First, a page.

The Register-Herald, Beckley, West Virginia


April 11, 2013

A great investment

West Virginia is at the forefront of an outstanding initiative.

Educating our children is of the utmost importance.

It sets them on a path that leads to the highest likelihood of success, both professionally and personally.

That’s why an effort to provide healthy meals to school children is a very important part of this year’s legislative sessions.

The Senate has already passed special legislation that could accelerate the breakfast and lunch program so West Virginia would be the first state to offer both meals to all school children free of charge.

It’s up for second reading in the House today and could be up for a vote on Friday.

Although there are many bills worthy of passing, this may be one of a more far-reaching impact than most realize.

Children learn better when they partake of a healthy breakfast — it’s been proven time and time again — giving them a literal daily jump-start toward gaining a quality education.

West Virginia school children are among the most obese in the nation, but instead of munching on unhealthy snacks, students could receive highly nutritional meals.

Truancy has been a problem, especially among the most poverty-stricken communities and families. The incentive to receive hearty meals will help attendance issues in many cases, sadly, but true. Some students have said as much. As long as they’re showing up for class, they’ll get warm meals provided to them.

But even with all of these issues likely to be addressed, why not make this very bill part of the education process itself?

This is a real teaching moment that should not be missed.

Educating children on better eating habits, nutritional information on healthy food options, knowledge of food groups and encouraging a healthy dose of dietary wisdom would serve the children and their families very well.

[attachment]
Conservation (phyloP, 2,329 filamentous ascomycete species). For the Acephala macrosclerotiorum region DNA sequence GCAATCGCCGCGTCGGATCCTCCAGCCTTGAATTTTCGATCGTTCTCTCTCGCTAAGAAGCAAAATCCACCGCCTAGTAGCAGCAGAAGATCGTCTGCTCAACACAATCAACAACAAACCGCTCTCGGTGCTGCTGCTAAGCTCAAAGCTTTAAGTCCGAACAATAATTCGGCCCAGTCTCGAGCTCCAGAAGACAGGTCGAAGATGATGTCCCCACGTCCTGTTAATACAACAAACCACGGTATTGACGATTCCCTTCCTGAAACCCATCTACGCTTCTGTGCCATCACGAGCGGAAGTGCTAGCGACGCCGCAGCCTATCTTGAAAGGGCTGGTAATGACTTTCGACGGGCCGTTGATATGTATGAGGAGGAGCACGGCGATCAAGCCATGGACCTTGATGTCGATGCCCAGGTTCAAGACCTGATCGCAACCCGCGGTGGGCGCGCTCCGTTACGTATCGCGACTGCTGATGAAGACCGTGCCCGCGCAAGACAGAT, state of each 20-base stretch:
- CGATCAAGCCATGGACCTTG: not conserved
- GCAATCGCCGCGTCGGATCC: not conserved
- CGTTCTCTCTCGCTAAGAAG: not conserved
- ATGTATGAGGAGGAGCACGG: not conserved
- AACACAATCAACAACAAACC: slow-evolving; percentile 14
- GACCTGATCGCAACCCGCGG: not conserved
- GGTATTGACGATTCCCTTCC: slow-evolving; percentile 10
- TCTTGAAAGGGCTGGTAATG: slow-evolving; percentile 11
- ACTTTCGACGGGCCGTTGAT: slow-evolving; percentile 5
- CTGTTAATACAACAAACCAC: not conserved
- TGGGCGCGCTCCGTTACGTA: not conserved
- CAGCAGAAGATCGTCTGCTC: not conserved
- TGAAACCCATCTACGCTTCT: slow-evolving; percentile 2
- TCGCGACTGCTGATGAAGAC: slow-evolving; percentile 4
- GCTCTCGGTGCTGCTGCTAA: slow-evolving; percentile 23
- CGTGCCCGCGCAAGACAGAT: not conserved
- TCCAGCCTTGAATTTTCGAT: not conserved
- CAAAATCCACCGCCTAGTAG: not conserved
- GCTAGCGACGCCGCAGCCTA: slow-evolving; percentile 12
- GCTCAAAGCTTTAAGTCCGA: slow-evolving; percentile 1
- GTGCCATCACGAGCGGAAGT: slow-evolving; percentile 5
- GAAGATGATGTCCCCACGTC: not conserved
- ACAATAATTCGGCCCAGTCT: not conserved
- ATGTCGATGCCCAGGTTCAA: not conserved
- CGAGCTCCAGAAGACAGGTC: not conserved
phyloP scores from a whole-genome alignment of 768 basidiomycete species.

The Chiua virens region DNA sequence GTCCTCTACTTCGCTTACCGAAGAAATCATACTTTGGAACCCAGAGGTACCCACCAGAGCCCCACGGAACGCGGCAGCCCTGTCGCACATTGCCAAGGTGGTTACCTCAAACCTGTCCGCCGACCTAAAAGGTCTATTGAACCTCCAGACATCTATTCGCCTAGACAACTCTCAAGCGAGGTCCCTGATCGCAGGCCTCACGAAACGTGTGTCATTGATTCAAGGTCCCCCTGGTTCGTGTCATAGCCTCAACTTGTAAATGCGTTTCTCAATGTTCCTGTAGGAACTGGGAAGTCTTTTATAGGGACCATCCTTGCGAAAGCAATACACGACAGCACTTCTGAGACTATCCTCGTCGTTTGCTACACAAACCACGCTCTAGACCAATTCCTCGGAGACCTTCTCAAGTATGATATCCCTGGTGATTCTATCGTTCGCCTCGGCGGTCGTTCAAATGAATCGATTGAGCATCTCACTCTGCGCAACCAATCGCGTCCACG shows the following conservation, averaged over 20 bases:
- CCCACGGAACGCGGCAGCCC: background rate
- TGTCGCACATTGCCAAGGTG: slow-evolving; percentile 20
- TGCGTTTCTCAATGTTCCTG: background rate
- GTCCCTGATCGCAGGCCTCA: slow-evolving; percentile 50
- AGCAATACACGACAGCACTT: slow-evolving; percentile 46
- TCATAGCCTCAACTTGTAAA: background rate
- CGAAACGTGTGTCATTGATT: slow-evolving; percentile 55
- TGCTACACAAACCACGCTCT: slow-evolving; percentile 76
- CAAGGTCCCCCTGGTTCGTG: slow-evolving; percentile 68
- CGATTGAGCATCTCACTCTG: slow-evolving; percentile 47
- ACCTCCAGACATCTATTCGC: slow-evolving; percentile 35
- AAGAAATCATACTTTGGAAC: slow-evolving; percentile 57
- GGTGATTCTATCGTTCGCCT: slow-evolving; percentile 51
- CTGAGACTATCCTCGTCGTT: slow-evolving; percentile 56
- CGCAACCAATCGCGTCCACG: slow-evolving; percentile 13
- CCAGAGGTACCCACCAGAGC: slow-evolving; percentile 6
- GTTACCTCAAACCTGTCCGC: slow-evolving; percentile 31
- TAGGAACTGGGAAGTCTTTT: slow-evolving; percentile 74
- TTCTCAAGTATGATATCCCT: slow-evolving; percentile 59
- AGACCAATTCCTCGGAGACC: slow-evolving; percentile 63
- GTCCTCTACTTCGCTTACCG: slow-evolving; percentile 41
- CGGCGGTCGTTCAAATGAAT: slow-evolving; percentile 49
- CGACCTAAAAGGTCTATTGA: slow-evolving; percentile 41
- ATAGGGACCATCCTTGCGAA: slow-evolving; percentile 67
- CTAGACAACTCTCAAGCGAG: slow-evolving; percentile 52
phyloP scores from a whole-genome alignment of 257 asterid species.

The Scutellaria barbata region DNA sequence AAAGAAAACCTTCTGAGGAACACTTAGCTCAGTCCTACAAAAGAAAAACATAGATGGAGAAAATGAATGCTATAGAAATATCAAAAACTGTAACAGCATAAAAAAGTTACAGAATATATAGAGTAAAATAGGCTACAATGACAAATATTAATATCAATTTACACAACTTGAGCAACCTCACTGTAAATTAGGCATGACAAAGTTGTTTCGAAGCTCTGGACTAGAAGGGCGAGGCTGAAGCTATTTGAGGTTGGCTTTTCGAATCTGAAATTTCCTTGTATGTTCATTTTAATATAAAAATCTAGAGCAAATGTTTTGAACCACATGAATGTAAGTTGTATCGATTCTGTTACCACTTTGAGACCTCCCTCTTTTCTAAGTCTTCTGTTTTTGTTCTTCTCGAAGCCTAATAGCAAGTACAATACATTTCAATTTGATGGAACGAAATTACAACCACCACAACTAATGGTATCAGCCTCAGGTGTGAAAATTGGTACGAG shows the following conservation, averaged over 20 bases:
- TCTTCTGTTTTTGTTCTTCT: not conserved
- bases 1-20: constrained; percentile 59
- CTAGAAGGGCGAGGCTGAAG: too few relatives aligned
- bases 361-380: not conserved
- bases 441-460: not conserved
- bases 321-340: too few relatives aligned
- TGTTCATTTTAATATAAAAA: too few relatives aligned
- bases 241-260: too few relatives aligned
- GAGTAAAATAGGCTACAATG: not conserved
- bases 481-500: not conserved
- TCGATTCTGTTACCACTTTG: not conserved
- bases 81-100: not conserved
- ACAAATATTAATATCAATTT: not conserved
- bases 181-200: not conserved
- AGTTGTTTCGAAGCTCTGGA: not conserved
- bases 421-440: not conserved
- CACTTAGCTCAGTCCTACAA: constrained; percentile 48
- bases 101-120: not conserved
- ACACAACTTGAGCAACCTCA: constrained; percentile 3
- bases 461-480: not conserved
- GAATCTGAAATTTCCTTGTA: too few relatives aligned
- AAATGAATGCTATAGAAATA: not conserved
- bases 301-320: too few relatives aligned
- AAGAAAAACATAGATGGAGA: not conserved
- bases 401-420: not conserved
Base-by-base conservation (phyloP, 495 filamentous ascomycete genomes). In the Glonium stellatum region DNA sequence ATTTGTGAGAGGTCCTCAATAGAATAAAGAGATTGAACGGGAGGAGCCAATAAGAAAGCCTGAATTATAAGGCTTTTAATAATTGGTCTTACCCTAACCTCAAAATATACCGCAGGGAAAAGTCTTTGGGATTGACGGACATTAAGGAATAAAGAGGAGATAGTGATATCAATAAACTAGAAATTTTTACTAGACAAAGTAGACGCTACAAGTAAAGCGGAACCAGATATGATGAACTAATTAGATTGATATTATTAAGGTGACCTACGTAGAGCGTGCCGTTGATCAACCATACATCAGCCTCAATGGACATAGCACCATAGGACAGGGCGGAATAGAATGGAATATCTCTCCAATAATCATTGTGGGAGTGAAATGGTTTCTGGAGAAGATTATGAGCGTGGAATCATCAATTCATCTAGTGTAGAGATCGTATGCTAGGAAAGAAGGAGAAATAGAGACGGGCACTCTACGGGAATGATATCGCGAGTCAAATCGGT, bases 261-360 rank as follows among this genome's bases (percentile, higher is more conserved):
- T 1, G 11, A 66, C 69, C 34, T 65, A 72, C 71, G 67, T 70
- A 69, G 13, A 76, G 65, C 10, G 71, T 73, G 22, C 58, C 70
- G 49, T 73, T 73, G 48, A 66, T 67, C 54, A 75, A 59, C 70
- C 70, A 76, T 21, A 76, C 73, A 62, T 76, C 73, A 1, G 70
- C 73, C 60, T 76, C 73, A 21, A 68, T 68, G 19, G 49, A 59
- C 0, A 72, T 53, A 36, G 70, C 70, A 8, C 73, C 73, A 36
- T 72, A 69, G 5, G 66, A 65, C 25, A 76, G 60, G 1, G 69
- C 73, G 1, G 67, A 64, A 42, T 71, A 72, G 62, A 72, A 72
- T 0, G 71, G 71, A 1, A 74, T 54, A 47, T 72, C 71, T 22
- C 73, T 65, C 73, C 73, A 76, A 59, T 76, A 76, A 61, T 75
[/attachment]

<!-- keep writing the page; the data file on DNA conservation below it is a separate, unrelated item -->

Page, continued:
You have a captive audience every morning and afternoon. You could probably incorporate a health or physical education teacher in the process.

It’s worth investigating.

This week, Janet Poppendieck, a sociology professor at Hunter College, City University of New York, told a special Senate committee that West Virginia should be proud that it stands alone in not offering food items a la carte in the cafeteria since that opens the gates for non-nutritional snacks.

While steps such as removing vending machines have improved school lunch options, more must be done to help our families.

It’s a great investment in our state’s future.

And our children.

Text Only
  • The play’s the thing

    TWV twins reveal local riches that can’t be found anywhere else

    July 27, 2014

  • Primary care

    DHHR program weans folks away from the ER

    July 24, 2014

  • Rain? What Rain?

    Community still enjoys auto fair despite uncooperative weather

    July 23, 2014

  • Do tell

    It’s hard to keep a secret in today’s here-a-camera, there-a-camera, everywhere-a-camera world. Whatever one does that is embarrassing is immediately posted on YouTube, Facebook or other social media of choice.

    July 22, 2014

  • Juvenile justice

    West Virginia nearly doubled the rate it sent youths to juvenile facilities from 1997 to 2011, in contrast to declining rates of youthful incarceration elsewhere in the United States.

    July 20, 2014

  • Thumbs — Saturday, July 19, 2014

    July 19, 2014

  • Do something

     Johnstown police have charged three men in the brutal murder early Sunday of a city academy student.

    July 18, 2014

  • Showcase

    For White Sulphur Springs, there’s hardly enough time to catch a breath.

    July 17, 2014

  • Bon appetit

    Agriculture and farm products can help diversify state economy

    July 16, 2014

  • Generous

    Outsiders can say what they will about West Virginians — but they can’t say we’re stingy.
    Time after time after time, we band together to help our neighbors out of a jam, aid someone down on their luck or otherwise in a bad way.

    July 15, 2014